Rather synchronistically, that very same day after he’d finished reading The Demi-Monde, I received the ARC of The Shadow Wars in the mail. “Look,” I said, waving the book at him. “It’s the sequel to The Demi-Monde.” He took it out of my hands and we didn’t see him again for the rest of the day.

Shadow WarsThe Shadow Wars continues the story of The Demi-Monde, starting from the point where The Demi-Monde ended:

Norma Williams knows she was a fool to be lured into the virtual nightmare that is the Demi-Monde. When the agent sent in the game to save her goes rogue and a long forgotten evil is awoken, it falls to Norma to lead the resistance.

Lost, without a plan, and with the army of the ForthRight marching ever closer, she must come to terms with terrible new responsibilities and with the knowledge that those she thought were her friends are now her enemies. To triumph in this surreal cyber-world she must be more than she ever believed she could be . . . or perish.

He was bleary-eyed again the next morning, having pulled another all-nighter to finish the second book (oh, how I wish for the days when I had the energy to do that!).

I asked him a few days later if he’d like to write the reviews for the books. He looked at me, wide-eyed and in partial shock, shaking his head frantically. My kid’s a reader, but not big on writing; while he’s doing well at university, he still has a tendency to check the word count as he approaches the end of an essay writing session, to make sure he’s made the minimum required.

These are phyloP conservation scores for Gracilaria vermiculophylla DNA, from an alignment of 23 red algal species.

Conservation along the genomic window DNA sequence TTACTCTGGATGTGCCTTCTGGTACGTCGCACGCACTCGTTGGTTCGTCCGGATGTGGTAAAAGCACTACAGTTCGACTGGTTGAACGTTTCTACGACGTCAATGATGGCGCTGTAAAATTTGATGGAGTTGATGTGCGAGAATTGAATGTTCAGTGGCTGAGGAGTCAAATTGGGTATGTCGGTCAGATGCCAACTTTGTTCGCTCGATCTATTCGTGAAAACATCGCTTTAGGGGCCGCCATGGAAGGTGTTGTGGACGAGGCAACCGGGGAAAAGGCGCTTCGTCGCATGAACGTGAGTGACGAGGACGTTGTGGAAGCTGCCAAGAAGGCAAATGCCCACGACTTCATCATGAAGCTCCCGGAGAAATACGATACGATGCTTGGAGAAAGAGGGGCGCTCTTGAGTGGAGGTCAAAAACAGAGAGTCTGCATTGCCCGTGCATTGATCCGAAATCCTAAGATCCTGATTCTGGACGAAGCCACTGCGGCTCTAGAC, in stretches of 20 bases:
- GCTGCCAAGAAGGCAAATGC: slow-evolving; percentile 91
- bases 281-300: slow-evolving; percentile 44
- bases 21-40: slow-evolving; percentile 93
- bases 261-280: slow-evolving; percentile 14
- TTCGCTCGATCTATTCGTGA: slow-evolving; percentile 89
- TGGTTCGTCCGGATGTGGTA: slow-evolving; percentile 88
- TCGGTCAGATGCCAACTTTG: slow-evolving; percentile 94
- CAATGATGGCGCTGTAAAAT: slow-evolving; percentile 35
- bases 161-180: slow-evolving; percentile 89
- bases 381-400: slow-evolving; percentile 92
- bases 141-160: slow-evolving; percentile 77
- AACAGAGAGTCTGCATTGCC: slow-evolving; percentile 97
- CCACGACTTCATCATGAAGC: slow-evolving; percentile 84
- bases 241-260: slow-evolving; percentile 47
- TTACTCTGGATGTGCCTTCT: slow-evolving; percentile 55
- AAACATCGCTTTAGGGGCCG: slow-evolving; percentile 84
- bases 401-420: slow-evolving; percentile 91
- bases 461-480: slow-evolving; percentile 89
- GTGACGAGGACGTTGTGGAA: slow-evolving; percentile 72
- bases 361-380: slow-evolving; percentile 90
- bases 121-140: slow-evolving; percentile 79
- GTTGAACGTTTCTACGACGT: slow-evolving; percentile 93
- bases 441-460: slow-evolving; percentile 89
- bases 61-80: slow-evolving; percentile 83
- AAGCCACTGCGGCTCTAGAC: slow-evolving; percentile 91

So we settled on a compromise: an interview. Here it is, not quite verbatim because I didn’t pull out a pen and paper to take notes:

Me: So what did you think of The Demi-Monde?

S: I liked it a lot.

Me: What did you enjoy the most about it?

S: I liked the whole idea of this world created by the government as a training ground for its soldiers. It’s a pretty complex world, and the fact that sections of it were ruled by famous historical figures was really interesting.

Me: The Demi-Monde definitely is an interesting world. So you liked that part of it?

S: I liked how detailed the world was, the different factions and geographical regions, and how each one was a reflection of the historical character who ruled it. I think if you like history, you’d like this book.